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Buctril / bromoxynill



Chemical Structure

Chemical Name:

3,5-dibromo-4-hydroxybenzonitrile.

Chemical Family:

Nitriles (or Benzonitriles).

WSSA Resistance Group:

6

Crop/non-crop registration:

Field corn, wheat, oats, barley, rye, triticale, seedling alfalfa, flax, turfgrasses for sod or seed, garlic

Sensitive weeds:

Many annual BLW (broadleaf weeds): wild buckwheat, smartweed, lamb's-quarters, wild mustard kochia, cocklebur, velvetleaf, nightshades (but most effective before 5-leaf stage).

Application method:

POST

Absorption & Translocation:

Absorbed by foliage and moves very little within the plant.

Mode of Action:

Inhibition of photosynthesis and ATP formation by blocking electron transport.

Metabolic pathway inhibited:

Inhibition of photosynthesis by binding to the QB-binding niche on the D1 protein of the photosystem II complex in chloroplast thylakoid membranes, thus blocking electron transport from QA to QB;this stops CO2 fixation and production of ATP and NADPH2 which are required for plant growth; however, plant death often results from other factors (e.g. lipid peroxidation).

Basis of Selectivity:

Differential spray retention, uptake and degradation in tolerant species.

Symptoms:

Basically a foliar contact herbicide; causes blistered (mottling) or necrotic spots within 24 hours and extensive destruction of leaf tissue later (4-7 days); chlorosis may appear afterwards around the necrotic areas of leaves; susceptible seedlings become extremely brittle and eventually disintegrate.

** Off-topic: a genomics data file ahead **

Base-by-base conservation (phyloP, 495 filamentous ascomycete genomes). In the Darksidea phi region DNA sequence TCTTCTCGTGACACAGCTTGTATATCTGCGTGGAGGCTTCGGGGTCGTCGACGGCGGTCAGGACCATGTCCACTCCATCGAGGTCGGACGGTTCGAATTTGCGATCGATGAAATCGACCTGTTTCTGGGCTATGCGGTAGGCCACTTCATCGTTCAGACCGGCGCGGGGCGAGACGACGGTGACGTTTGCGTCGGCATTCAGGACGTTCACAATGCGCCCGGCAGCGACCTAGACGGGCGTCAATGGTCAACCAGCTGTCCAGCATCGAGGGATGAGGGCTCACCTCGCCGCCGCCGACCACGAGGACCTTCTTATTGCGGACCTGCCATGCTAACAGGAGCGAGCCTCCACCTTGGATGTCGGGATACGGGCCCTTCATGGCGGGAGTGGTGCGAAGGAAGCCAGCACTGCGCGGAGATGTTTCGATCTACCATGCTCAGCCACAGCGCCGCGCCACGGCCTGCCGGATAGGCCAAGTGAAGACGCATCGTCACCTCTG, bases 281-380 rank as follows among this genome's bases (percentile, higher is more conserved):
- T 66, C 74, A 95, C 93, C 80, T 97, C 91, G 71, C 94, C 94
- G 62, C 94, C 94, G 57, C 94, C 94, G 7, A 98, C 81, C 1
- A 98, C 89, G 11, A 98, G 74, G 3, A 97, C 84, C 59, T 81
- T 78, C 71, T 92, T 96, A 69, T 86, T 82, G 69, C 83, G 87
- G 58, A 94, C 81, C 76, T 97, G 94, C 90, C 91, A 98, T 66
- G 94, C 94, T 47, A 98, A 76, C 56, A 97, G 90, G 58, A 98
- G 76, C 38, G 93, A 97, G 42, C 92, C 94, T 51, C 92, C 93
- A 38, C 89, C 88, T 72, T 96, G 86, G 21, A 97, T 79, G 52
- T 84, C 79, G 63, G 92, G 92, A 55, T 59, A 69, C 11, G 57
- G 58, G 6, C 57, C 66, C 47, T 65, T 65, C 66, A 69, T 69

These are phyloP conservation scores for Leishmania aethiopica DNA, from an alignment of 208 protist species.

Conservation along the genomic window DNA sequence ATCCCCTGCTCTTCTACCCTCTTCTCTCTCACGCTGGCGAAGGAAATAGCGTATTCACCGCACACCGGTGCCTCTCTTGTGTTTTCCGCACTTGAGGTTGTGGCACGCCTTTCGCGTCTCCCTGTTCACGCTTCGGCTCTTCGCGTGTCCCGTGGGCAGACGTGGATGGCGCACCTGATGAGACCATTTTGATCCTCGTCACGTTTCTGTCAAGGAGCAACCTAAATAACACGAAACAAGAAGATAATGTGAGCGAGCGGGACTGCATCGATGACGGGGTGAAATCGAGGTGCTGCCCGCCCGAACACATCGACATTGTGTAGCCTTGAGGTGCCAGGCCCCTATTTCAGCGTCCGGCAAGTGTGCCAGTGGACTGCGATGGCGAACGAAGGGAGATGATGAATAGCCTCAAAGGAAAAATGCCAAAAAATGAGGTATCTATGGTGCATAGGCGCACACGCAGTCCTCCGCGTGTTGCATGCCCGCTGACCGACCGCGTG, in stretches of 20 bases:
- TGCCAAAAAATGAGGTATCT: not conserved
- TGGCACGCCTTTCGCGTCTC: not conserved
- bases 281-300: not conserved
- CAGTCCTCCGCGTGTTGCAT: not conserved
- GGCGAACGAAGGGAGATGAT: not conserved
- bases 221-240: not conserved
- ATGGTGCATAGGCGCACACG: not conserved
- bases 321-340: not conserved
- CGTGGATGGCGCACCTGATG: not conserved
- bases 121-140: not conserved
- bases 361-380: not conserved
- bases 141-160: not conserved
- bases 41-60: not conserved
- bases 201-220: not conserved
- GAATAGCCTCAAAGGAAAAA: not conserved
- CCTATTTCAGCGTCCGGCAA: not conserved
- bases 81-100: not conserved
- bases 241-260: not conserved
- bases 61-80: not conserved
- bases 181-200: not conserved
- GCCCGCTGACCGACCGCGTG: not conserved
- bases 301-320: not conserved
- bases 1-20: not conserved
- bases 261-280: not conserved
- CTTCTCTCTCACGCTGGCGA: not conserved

Residuality:

Essentially none; short (< 1month).

Toxicity:

Oral LD50 = 440 mg/kg - very toxic (BUCTRIL = 779 mg/kg - moderately toxic).

Additional comments:

Formulation includes a wetting agent to improve the spread of droplets on leaf; although bromoxynil is not an effective soil-applied herbicide, crops such as turnips, peas and beans should not be seeded for 1-week following application; crop injury (leaf scorch) may develop if plant is under stress (high temperatures or high humidity) within 2 or 3 days before or after application; in corn, problems arise if application followed by a period of cool, wet weather, however, yields are generally not affected.